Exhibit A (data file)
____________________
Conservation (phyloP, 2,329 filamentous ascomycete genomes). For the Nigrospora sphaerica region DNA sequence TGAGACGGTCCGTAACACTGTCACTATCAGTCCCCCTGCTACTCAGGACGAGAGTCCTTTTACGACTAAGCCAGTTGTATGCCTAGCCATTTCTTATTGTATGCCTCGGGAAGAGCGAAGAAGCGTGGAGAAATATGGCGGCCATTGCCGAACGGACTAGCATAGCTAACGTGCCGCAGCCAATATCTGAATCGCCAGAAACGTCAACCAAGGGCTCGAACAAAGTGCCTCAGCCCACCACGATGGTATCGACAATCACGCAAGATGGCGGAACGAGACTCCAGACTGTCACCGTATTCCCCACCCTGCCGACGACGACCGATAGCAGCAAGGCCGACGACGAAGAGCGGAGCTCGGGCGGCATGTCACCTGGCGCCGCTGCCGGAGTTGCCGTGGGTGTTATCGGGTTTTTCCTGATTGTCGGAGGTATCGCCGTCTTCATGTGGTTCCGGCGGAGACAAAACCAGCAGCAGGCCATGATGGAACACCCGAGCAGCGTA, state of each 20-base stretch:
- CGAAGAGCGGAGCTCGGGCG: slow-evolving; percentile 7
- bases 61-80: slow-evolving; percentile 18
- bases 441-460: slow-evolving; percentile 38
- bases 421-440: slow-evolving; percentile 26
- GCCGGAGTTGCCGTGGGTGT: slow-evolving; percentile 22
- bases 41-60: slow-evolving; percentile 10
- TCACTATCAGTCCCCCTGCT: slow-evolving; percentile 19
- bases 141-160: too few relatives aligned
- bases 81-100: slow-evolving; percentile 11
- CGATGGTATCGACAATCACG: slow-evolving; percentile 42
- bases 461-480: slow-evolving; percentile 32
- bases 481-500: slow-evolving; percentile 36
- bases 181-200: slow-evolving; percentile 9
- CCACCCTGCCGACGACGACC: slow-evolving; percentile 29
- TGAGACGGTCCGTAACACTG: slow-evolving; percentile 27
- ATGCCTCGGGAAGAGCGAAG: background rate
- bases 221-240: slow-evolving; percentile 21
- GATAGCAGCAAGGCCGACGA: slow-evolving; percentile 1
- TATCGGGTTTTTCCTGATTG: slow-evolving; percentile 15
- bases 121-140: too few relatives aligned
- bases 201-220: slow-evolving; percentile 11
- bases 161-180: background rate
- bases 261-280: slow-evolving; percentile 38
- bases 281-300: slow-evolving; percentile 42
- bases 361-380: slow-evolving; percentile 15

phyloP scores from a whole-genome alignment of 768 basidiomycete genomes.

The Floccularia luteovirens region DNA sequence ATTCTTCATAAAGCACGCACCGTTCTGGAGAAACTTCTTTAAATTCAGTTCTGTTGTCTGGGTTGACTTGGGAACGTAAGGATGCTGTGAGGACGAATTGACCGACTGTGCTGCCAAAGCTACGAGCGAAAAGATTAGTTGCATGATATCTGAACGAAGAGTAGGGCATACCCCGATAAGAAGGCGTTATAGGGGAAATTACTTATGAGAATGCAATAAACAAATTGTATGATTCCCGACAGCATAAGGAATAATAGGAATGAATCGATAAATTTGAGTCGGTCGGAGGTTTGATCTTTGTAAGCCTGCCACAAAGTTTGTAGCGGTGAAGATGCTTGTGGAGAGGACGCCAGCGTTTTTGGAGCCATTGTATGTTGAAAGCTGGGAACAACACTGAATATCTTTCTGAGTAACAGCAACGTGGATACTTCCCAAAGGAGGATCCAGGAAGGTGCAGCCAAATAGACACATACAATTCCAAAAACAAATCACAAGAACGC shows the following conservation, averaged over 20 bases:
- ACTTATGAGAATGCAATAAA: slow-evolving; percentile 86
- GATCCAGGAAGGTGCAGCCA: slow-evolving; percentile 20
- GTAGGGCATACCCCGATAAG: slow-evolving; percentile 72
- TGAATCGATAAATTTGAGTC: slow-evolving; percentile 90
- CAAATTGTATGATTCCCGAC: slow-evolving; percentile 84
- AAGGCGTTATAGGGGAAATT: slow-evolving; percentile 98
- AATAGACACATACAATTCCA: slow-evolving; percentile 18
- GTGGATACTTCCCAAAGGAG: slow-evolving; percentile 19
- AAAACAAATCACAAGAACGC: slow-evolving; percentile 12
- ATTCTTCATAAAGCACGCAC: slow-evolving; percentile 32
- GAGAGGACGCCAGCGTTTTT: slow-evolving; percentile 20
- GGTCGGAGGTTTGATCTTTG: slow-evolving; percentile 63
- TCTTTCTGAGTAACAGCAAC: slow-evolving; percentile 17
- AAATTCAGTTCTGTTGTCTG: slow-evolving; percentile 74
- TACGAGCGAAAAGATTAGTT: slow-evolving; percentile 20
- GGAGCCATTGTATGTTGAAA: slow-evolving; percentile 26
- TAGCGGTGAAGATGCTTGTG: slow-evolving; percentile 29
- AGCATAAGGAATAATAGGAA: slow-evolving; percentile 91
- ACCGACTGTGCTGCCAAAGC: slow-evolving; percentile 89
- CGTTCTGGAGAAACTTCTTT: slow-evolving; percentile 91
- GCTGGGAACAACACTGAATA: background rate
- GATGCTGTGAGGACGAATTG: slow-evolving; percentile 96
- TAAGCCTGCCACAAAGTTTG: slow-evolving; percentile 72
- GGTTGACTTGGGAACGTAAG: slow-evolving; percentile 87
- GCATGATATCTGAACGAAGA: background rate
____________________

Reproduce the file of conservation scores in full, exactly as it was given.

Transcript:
Conservation (phyloP, 2,329 filamentous ascomycete genomes). For the Nigrospora sphaerica region DNA sequence TGAGACGGTCCGTAACACTGTCACTATCAGTCCCCCTGCTACTCAGGACGAGAGTCCTTTTACGACTAAGCCAGTTGTATGCCTAGCCATTTCTTATTGTATGCCTCGGGAAGAGCGAAGAAGCGTGGAGAAATATGGCGGCCATTGCCGAACGGACTAGCATAGCTAACGTGCCGCAGCCAATATCTGAATCGCCAGAAACGTCAACCAAGGGCTCGAACAAAGTGCCTCAGCCCACCACGATGGTATCGACAATCACGCAAGATGGCGGAACGAGACTCCAGACTGTCACCGTATTCCCCACCCTGCCGACGACGACCGATAGCAGCAAGGCCGACGACGAAGAGCGGAGCTCGGGCGGCATGTCACCTGGCGCCGCTGCCGGAGTTGCCGTGGGTGTTATCGGGTTTTTCCTGATTGTCGGAGGTATCGCCGTCTTCATGTGGTTCCGGCGGAGACAAAACCAGCAGCAGGCCATGATGGAACACCCGAGCAGCGTA, state of each 20-base stretch:
- CGAAGAGCGGAGCTCGGGCG: slow-evolving; percentile 7
- bases 61-80: slow-evolving; percentile 18
- bases 441-460: slow-evolving; percentile 38
- bases 421-440: slow-evolving; percentile 26
- GCCGGAGTTGCCGTGGGTGT: slow-evolving; percentile 22
- bases 41-60: slow-evolving; percentile 10
- TCACTATCAGTCCCCCTGCT: slow-evolving; percentile 19
- bases 141-160: too few relatives aligned
- bases 81-100: slow-evolving; percentile 11
- CGATGGTATCGACAATCACG: slow-evolving; percentile 42
- bases 461-480: slow-evolving; percentile 32
- bases 481-500: slow-evolving; percentile 36
- bases 181-200: slow-evolving; percentile 9
- CCACCCTGCCGACGACGACC: slow-evolving; percentile 29
- TGAGACGGTCCGTAACACTG: slow-evolving; percentile 27
- ATGCCTCGGGAAGAGCGAAG: background rate
- bases 221-240: slow-evolving; percentile 21
- GATAGCAGCAAGGCCGACGA: slow-evolving; percentile 1
- TATCGGGTTTTTCCTGATTG: slow-evolving; percentile 15
- bases 121-140: too few relatives aligned
- bases 201-220: slow-evolving; percentile 11
- bases 161-180: background rate
- bases 261-280: slow-evolving; percentile 38
- bases 281-300: slow-evolving; percentile 42
- bases 361-380: slow-evolving; percentile 15

phyloP scores from a whole-genome alignment of 768 basidiomycete genomes.

The Floccularia luteovirens region DNA sequence ATTCTTCATAAAGCACGCACCGTTCTGGAGAAACTTCTTTAAATTCAGTTCTGTTGTCTGGGTTGACTTGGGAACGTAAGGATGCTGTGAGGACGAATTGACCGACTGTGCTGCCAAAGCTACGAGCGAAAAGATTAGTTGCATGATATCTGAACGAAGAGTAGGGCATACCCCGATAAGAAGGCGTTATAGGGGAAATTACTTATGAGAATGCAATAAACAAATTGTATGATTCCCGACAGCATAAGGAATAATAGGAATGAATCGATAAATTTGAGTCGGTCGGAGGTTTGATCTTTGTAAGCCTGCCACAAAGTTTGTAGCGGTGAAGATGCTTGTGGAGAGGACGCCAGCGTTTTTGGAGCCATTGTATGTTGAAAGCTGGGAACAACACTGAATATCTTTCTGAGTAACAGCAACGTGGATACTTCCCAAAGGAGGATCCAGGAAGGTGCAGCCAAATAGACACATACAATTCCAAAAACAAATCACAAGAACGC shows the following conservation, averaged over 20 bases:
- ACTTATGAGAATGCAATAAA: slow-evolving; percentile 86
- GATCCAGGAAGGTGCAGCCA: slow-evolving; percentile 20
- GTAGGGCATACCCCGATAAG: slow-evolving; percentile 72
- TGAATCGATAAATTTGAGTC: slow-evolving; percentile 90
- CAAATTGTATGATTCCCGAC: slow-evolving; percentile 84
- AAGGCGTTATAGGGGAAATT: slow-evolving; percentile 98
- AATAGACACATACAATTCCA: slow-evolving; percentile 18
- GTGGATACTTCCCAAAGGAG: slow-evolving; percentile 19
- AAAACAAATCACAAGAACGC: slow-evolving; percentile 12
- ATTCTTCATAAAGCACGCAC: slow-evolving; percentile 32
- GAGAGGACGCCAGCGTTTTT: slow-evolving; percentile 20
- GGTCGGAGGTTTGATCTTTG: slow-evolving; percentile 63
- TCTTTCTGAGTAACAGCAAC: slow-evolving; percentile 17
- AAATTCAGTTCTGTTGTCTG: slow-evolving; percentile 74
- TACGAGCGAAAAGATTAGTT: slow-evolving; percentile 20
- GGAGCCATTGTATGTTGAAA: slow-evolving; percentile 26
- TAGCGGTGAAGATGCTTGTG: slow-evolving; percentile 29
- AGCATAAGGAATAATAGGAA: slow-evolving; percentile 91
- ACCGACTGTGCTGCCAAAGC: slow-evolving; percentile 89
- CGTTCTGGAGAAACTTCTTT: slow-evolving; percentile 91
- GCTGGGAACAACACTGAATA: background rate
- GATGCTGTGAGGACGAATTG: slow-evolving; percentile 96
- TAAGCCTGCCACAAAGTTTG: slow-evolving; percentile 72
- GGTTGACTTGGGAACGTAAG: slow-evolving; percentile 87
- GCATGATATCTGAACGAAGA: background rate